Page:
Employer Identification Number or EIN is also known as a tax I.D. number. This is an essential legal requirement for starting a business
If you have a distinct tax I.D. for your business, it enables you to open credit and bank accounts in the organization’s name rather than your name. This helps you to establish a separation between your personal and business finances. It also proves helpful when you file your taxes.
Applying for a tax I.D. is a legal requirement for starting a small business. Make sure you use your tax I.D. number online at IRS.gov.
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#9. Get business Insurance
There are a lot of legal requirements for starting a small business. You need business insurance for the proper functioning of your business.
Property insurance provides you protection against any loss or damage to the location of your business and its contents. You can also do property insurance for a specific risk, such as a fire insurance policy only for any damages caused due to fire. It is unnecessary to own the insured location. It can be leased or rented.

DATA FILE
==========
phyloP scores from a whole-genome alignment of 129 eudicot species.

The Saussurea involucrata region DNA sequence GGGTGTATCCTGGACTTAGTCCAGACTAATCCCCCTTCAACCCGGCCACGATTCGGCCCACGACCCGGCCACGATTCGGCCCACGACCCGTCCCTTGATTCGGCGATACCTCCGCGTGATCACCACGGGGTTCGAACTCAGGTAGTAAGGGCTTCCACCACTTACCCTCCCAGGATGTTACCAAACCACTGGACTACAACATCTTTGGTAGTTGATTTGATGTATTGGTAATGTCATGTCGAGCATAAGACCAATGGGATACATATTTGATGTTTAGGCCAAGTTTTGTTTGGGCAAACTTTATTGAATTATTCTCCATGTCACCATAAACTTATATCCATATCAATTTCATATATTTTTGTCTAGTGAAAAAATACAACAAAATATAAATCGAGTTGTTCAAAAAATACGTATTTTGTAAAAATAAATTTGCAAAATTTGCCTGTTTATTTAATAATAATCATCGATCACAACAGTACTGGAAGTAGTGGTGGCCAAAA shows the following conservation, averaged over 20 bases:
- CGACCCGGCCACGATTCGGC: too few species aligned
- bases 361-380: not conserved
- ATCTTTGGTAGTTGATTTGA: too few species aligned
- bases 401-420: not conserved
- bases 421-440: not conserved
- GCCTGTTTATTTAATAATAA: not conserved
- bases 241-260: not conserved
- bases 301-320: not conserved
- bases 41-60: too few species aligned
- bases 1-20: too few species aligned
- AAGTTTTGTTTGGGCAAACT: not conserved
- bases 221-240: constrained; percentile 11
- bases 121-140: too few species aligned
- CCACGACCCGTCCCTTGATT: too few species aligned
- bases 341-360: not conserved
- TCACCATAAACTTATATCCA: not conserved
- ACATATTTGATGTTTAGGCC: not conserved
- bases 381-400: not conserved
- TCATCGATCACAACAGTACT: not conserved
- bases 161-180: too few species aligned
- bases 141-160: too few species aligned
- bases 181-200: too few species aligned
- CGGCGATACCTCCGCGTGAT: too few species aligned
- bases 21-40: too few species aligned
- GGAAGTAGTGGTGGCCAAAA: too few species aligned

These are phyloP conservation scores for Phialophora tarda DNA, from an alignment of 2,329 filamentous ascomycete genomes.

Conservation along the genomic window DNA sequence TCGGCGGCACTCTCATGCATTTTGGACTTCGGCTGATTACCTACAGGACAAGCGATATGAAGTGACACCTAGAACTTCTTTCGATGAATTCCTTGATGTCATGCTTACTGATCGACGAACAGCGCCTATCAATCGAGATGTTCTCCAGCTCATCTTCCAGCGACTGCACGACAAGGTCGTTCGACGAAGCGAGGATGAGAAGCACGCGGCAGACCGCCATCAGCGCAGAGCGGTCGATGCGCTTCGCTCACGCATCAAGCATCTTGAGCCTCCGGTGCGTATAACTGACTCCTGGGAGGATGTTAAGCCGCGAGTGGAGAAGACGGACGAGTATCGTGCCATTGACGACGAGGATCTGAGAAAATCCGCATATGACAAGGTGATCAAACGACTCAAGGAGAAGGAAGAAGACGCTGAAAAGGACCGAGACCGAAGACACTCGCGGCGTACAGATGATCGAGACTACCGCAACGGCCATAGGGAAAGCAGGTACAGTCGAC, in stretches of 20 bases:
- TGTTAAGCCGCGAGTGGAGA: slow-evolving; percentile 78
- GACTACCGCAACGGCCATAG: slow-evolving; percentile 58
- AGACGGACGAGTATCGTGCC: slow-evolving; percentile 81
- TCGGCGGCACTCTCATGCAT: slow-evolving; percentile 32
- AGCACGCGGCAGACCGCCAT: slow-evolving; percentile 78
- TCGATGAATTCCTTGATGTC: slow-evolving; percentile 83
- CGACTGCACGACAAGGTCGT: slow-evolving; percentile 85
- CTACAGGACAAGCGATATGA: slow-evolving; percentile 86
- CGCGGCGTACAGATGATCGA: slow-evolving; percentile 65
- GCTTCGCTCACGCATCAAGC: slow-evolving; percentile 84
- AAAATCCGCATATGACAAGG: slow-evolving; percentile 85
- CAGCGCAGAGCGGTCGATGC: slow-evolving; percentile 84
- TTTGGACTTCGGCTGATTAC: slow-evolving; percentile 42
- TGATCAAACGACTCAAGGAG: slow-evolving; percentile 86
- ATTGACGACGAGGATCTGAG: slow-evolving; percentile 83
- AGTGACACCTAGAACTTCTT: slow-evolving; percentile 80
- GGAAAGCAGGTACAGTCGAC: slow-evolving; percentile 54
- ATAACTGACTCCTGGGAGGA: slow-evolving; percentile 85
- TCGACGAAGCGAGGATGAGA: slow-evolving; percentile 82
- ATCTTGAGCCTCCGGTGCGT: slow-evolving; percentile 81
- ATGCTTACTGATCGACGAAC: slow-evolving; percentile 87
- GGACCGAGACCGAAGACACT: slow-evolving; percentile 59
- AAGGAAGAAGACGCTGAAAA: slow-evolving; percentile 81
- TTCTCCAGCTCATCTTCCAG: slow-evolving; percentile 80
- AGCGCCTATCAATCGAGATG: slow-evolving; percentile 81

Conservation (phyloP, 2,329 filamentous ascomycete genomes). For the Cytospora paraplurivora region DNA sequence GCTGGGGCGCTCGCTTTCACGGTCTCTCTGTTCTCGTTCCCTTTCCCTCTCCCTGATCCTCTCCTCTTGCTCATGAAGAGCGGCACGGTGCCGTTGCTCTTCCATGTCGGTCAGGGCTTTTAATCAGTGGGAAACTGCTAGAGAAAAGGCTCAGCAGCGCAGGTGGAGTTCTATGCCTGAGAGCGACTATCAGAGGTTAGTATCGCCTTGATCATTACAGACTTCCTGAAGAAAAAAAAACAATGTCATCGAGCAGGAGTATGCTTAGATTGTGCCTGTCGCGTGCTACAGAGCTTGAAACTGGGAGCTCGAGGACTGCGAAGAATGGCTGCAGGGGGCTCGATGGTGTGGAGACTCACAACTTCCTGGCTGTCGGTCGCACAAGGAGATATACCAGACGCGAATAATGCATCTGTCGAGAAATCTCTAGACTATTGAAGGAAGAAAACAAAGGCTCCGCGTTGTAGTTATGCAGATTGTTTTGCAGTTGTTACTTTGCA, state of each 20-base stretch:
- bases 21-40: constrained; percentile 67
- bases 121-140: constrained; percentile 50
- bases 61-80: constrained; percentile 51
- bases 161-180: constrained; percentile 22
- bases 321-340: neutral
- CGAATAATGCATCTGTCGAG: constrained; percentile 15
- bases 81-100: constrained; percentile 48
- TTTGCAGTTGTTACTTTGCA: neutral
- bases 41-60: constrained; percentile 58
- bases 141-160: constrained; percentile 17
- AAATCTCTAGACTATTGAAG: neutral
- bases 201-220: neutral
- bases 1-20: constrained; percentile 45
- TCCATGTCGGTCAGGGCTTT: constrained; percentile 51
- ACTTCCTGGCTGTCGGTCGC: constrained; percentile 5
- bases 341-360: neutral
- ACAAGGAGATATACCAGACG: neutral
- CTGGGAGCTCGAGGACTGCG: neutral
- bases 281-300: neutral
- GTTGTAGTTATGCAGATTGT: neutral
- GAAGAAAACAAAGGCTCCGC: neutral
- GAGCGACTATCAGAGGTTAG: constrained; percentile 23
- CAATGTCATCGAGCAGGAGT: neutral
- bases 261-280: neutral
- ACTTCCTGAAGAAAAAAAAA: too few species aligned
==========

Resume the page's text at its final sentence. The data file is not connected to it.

Under the category of business insurance, some insurers would coalesce property insurance and casualty insurance and call the coverage “property and casualty” insurance. In fact, as a business owner, this clubbed coverage of property and casualty may be the best insurance purchase you can make. However, there is a difference in coverage between the two, and casualty insurance will protect you against loss or damage to the business.
Liability insurance will insure you against any liability legally imposed upon your business because of your negligence or the negligence of your employees. The business is protected when it gets sued for negligence.
Workers’ compensation insurance